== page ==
So one thing that might have zero interest for some of you, but great interest for others, is the question of whether the faith we're describing here is (theologically, not socially) "liberal." Again, for some of you this will be neither here nor there, so feel free to read your other favorite blog now.
But, for those of us in the church biz, this comes up every now and again. And I actually spoke to this this last Sunday when I preached on that ever-hot-button topic of homosexuality from a churchgoing point of view. (Should you be interested, all of our sermons are available online at www.bostonvineyard.org.) I pitched the conversation as best happening in a centered-set perspective. And I mentioned how, to folks who come to questions of faith from a particularly-conservative point of view, talking about centered-set will just seem like code for "liberal."
But then I pitched that this was a false perspective. Centered-set, it seems to me, is neither conservative nor liberal. Both of those are bounded-set categories. And when we consider what theological liberalism is, we'll see that this take on centered-set is far from that. Theological liberalism kicked into high gear in the late 1800s as a response to the Enlightenment. Was faith in Jesus invalid now that the scientific method disallowed miracles or any reference to the supernatural? One response was fundamentalism. This, crudely-stated, pitched that the most-scientific thing on earth was the Bible, which was distilled "truth." Forget all that supernatural stuff--the ticket to respectability is a resolute focus on the Bible.The other response was theological liberalism. Yes, sure, let's dismiss the miracles and the supernatural. But surely Jesus is our best picture ever of a good citizen! And so liberalism--again, crudely-stated--focused on Jesus' social ethic as the relevant aspect of faith. Descendants of this perspective are the Unitarian Church and most mainline denominations. In our area, the UCC would be a great picture of a theologically liberal church. In many Unitarian settings, for instance, talking about Jesus at all would be seen as offensive. In some, talking about God would be offensive.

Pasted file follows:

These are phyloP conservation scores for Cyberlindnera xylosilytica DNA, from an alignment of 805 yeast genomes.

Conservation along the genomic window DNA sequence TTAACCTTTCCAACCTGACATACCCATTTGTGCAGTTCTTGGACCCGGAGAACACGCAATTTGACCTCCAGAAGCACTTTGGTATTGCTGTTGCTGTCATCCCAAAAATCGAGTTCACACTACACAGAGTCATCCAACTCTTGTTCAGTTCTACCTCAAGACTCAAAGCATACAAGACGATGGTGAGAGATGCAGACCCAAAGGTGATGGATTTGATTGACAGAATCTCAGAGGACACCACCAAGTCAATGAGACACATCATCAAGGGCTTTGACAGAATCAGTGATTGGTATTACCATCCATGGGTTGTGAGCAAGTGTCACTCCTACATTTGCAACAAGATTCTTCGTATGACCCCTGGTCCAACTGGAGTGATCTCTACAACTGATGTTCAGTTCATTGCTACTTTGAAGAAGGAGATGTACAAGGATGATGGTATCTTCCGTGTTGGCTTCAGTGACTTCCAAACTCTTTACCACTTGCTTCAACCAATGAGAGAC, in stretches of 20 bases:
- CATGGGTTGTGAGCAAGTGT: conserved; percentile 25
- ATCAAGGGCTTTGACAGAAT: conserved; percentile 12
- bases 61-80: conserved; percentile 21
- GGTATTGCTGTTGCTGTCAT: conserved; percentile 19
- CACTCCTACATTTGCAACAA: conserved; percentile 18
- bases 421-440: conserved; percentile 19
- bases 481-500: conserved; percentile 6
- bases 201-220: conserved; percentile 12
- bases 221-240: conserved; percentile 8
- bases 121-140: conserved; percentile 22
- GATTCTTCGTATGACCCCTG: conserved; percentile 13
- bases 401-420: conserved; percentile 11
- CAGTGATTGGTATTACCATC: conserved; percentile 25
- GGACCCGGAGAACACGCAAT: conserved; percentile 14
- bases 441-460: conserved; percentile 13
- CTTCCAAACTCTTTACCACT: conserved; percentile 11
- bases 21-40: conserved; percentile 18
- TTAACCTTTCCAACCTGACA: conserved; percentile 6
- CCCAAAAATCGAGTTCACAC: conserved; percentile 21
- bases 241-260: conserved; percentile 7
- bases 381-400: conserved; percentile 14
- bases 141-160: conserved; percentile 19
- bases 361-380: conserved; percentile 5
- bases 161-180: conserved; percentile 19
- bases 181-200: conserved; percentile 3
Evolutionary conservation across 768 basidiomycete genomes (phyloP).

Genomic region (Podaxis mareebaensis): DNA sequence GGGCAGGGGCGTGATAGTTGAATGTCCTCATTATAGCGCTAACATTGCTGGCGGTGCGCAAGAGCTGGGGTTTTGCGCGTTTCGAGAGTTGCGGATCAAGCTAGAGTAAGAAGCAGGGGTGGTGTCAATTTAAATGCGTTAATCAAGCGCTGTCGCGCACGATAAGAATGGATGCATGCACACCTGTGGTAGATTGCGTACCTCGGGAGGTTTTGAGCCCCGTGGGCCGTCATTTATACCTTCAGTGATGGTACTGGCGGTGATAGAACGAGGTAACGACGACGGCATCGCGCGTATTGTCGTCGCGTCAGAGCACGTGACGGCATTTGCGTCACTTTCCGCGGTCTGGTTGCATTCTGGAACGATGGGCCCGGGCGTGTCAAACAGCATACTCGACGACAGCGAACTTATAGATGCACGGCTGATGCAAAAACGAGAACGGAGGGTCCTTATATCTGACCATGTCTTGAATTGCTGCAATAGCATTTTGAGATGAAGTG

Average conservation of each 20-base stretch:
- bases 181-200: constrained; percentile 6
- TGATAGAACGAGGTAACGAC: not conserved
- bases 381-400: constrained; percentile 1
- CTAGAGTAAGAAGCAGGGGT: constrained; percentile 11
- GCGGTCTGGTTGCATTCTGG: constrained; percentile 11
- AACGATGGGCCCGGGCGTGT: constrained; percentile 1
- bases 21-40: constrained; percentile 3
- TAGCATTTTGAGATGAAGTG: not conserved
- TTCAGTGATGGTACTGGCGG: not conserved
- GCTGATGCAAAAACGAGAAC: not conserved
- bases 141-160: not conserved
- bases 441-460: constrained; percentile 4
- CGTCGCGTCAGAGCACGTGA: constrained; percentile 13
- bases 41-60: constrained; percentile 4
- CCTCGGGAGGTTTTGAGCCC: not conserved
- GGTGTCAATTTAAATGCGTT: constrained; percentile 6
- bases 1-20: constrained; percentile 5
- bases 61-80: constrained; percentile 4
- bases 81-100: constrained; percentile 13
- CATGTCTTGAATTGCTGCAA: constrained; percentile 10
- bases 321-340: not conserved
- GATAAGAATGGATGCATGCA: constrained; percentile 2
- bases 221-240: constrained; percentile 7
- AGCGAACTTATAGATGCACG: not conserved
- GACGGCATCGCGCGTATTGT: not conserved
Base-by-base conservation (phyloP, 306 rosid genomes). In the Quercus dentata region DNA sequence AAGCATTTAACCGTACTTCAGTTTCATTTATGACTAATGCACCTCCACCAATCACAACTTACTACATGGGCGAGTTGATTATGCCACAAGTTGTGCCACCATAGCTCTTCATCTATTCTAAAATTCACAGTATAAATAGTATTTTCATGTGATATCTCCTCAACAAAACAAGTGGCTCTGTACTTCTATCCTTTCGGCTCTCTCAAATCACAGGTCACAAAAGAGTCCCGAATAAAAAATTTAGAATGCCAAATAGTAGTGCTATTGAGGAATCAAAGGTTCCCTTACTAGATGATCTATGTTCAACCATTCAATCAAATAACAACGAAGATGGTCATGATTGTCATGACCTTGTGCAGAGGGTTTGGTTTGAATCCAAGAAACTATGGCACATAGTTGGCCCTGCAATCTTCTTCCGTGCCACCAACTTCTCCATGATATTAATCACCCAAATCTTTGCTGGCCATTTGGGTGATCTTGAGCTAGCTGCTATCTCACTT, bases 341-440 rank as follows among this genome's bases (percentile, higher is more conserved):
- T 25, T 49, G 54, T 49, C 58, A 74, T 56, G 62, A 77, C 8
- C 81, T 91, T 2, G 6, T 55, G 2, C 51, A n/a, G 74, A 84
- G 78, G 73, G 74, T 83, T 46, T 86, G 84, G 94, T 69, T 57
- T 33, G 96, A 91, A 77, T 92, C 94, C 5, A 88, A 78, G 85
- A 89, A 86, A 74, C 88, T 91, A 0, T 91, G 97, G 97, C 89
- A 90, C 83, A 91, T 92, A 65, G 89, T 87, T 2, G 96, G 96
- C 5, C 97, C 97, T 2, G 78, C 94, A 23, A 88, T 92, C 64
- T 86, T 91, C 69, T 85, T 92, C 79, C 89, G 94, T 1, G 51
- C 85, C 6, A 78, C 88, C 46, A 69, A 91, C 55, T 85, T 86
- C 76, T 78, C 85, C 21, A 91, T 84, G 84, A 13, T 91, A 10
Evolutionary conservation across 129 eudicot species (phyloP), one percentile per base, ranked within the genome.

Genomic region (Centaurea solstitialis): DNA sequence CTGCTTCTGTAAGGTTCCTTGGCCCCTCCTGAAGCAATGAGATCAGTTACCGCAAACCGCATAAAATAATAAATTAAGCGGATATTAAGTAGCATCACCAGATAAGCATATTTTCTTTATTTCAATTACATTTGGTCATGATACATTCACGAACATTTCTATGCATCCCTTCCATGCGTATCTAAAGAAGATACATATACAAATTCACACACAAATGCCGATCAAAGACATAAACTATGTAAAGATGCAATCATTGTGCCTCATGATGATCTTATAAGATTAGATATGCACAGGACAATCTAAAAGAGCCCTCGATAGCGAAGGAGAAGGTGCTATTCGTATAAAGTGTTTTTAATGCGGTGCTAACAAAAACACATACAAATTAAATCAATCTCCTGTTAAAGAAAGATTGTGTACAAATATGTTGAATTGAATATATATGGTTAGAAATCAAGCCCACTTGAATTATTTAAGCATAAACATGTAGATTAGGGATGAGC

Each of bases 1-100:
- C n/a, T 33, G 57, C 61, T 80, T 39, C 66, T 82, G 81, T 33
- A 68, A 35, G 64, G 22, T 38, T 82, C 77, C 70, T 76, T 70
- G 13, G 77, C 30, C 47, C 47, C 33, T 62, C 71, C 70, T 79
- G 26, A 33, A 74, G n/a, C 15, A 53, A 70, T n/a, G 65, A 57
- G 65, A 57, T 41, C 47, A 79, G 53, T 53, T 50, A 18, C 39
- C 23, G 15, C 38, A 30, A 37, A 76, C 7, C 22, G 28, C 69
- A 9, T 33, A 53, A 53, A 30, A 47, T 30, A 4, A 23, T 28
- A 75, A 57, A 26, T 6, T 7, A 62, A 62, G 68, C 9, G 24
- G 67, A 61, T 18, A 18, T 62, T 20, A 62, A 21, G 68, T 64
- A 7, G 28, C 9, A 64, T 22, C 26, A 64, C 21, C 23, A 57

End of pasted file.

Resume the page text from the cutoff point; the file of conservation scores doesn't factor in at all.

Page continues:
My feeling is that the take on faith we talk about here has zero to do with liberalism. The whole point of this take on faith is that this God is very interactive, that that's central. It's that we have a center of our set which, if we orient our lives around moving ever-closer to this center, will give us living and active feedback and change our lives--Jesus. This really has nothing to do with theological liberalism. It's quite possible it has very little to do with theological conservatism as well. Again, you could make a case that both are bounded-set and this is just a different framework entirely.
What's your take on this? Do you on occasion feel the need to defend yourself against charges of "liberalism" from your theologically conservative friends? Does this never come up for you?